2 Replies - 173 Views - Last Post: 19 January 2018 - 10:29 AM

#1 jon.kiparsky  Icon User is online

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Scrum: "Forecast" vs "Commitment"

Posted 19 January 2018 - 09:13 AM

A few months ago during a sprint retrospective, I pointed out that we were using some incorrect language to describe sprints in which we did not deliver the full package of tickets that we'd planned. We were calling those "failed sprints", which suggested to management (quite naturally) that we had failed in some sense. This was incorrect, I suggested, because the purpose of scrum is to try to increase velocity, which means that we're meant to try to do things that we don't know we can do. Trying to minimize "failure" would lead to planning safe, conservative sprints, which we don't want. What we want is to find a sweet spot where we're always delivering most of what we planned, most of the time we're actually delivering all of what we planned, and some of the time we're falling a little short of what we'd planned.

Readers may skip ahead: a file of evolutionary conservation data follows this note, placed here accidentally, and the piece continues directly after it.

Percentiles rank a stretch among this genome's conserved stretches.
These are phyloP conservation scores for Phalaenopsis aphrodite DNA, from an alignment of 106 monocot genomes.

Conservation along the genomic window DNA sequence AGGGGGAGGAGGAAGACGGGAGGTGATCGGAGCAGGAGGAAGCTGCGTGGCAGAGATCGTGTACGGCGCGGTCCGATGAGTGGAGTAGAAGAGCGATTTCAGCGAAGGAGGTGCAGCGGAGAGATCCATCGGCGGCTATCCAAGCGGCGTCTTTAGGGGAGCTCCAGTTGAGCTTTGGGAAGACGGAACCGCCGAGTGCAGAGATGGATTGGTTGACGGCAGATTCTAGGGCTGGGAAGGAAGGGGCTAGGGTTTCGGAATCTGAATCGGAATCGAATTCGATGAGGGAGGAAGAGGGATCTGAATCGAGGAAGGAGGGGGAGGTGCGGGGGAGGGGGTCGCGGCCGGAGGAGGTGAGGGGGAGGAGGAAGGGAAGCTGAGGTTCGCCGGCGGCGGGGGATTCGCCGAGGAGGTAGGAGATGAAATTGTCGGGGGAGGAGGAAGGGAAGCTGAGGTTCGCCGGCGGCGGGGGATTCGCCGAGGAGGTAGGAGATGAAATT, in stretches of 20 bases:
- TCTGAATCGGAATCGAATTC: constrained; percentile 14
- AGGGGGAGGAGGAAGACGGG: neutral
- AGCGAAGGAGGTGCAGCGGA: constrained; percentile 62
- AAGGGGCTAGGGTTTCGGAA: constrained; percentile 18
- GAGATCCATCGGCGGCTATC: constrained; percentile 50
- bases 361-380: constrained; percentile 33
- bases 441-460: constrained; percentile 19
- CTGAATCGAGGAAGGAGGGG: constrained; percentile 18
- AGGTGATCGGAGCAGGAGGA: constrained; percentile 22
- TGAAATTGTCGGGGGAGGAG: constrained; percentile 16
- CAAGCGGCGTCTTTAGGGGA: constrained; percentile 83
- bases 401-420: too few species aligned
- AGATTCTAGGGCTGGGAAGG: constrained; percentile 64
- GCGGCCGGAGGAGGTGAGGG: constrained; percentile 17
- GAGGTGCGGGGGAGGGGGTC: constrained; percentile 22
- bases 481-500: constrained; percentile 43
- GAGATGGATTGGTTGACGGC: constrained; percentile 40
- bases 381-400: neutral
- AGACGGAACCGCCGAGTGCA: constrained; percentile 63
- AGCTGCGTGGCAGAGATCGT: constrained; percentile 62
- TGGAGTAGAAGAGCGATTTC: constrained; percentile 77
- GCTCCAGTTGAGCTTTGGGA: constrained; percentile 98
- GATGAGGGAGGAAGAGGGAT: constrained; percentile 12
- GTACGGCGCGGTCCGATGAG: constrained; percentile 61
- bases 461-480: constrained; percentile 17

Therefore, I suggested, we should talk about sprints as "experiments", where the hypothesis is always "we can complete this bundle of work in the next sprint", and at the end of the sprint we report on what we learned from the experiment.

This morning someone from my team shared this article from scrum.org, which highlights a change in language (apparently, not a recent change) from "committing to" to a plan of work to "forecasting" a plan of work.

Me, I feel validated by this. My team has started using this sort of language, and management is responding as we'd hoped they would. What do y'all think? Does your team take the "failed sprint" approach, or do you take the "experimental" model? What happens when the burndown chart doesn't quite reach the ground floor?

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Replies To: Scrum: "Forecast" vs "Commitment"

#2 modi123_1  Icon User is online

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Re: Scrum: "Forecast" vs "Commitment"

Posted 19 January 2018 - 09:30 AM

Nope.. no 'failed sprint'. As long as the charts look reasonably well and not insanely skewed folks don't have an issue, and if the higher-high ups comes a calling there is always a reasonable explanation they are looking for.

Yes.. the 'forecasting' concept is what we go by.
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#3 Skydiver  Icon User is offline

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Re: Scrum: "Forecast" vs "Commitment"

Posted 19 January 2018 - 10:29 AM

Wait till you go to SAFe... then it becomes a commitment again...
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